Summary of Week 7
In the last three weeks we’ve been considering domains that call upon our critical thinking skills in distinctive ways. In the previous two weeks we talked about science and law. This week we turned to morality.
Our aim in the course has been to give you the skills to ensure that you adopt true beliefs and reject false ones. Some of the most important decisions we make are about which beliefs to adopt, reject, or revise, concern moral beliefs: beliefs about whether something - a situation, and action, a person - is morally good or bad, right or wrong, or has some other moral quality such as being just, admirable, or blameworthy.
We began by distinguishing between descriptive, normative, and moral statements, and by describing the form of at least valid moral arguments, introducing you to the great philosopher of Scottish Enlightenment, David Hume. A valid argument which has a moral conclusion must have a moral premise.
We discussed relativism - the view that moral beliefs are true or false only relative to cultures, or times, or individuals (the “that may be true for you, but it’s not for me” claim) - offering some non-deductive reasons to think it was unlikely to be true.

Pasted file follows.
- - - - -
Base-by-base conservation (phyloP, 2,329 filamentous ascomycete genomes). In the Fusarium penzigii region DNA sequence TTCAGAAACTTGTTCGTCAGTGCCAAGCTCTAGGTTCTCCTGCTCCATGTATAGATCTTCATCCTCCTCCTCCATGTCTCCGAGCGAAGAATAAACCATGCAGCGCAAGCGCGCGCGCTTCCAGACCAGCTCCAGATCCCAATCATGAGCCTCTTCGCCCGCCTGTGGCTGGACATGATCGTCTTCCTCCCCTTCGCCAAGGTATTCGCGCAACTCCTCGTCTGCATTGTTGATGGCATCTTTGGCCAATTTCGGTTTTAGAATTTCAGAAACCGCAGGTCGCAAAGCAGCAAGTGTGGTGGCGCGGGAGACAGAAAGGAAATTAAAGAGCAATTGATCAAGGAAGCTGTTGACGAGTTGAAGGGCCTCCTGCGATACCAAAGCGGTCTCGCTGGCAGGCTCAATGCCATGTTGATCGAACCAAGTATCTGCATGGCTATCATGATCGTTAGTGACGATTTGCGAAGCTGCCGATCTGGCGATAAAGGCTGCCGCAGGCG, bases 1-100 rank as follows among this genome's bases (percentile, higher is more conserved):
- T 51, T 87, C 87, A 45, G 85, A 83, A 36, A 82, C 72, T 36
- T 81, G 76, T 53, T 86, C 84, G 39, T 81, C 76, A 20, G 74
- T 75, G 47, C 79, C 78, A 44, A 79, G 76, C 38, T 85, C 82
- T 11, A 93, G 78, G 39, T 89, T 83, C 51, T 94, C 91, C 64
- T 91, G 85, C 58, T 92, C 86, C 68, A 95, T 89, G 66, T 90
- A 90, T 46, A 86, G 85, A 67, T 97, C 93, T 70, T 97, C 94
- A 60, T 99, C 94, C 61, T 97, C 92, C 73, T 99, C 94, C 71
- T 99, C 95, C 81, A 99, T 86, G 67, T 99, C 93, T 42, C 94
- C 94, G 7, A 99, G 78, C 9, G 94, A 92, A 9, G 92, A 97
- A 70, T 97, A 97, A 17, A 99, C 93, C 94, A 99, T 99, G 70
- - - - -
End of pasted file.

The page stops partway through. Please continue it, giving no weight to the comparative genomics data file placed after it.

We talked about moral theories and the way in which they both resembled and differed from scientific theories: moral theories are not ‘mere’ theories – untested, tentative, vague generalisations. They are are based on repeated observations, integrate hypotheses, and attempt to explain a range of data. But where the data that scientific theories try to explain is provided by observation of the natural world, the data that moral theories try to explain is our considered moral judgements; judgements that have, we might say, survived the test of good logical and critical thinking.
And we gave an account of good ethical reasoning which rested not to anything like an exclusive access to the moral truth but instead on more accessible standards of reason and argumentation, standards of the sort one might learn in a course on logic and critical thinking.
And finally, we saw that moral reasoning is vulnerable to the same obstacles and biases which threaten good logical and critical thinking more generally. Our moral thinking is subject to framing and confirmation bias, and even to influences such as smell! We suggested that science might provide some external checks on these obstacles, and Glen Pettigrove thought that taking advantage of a range of perspectives might provide a similar check in moral contexts.
© Tim Dare, University of Auckland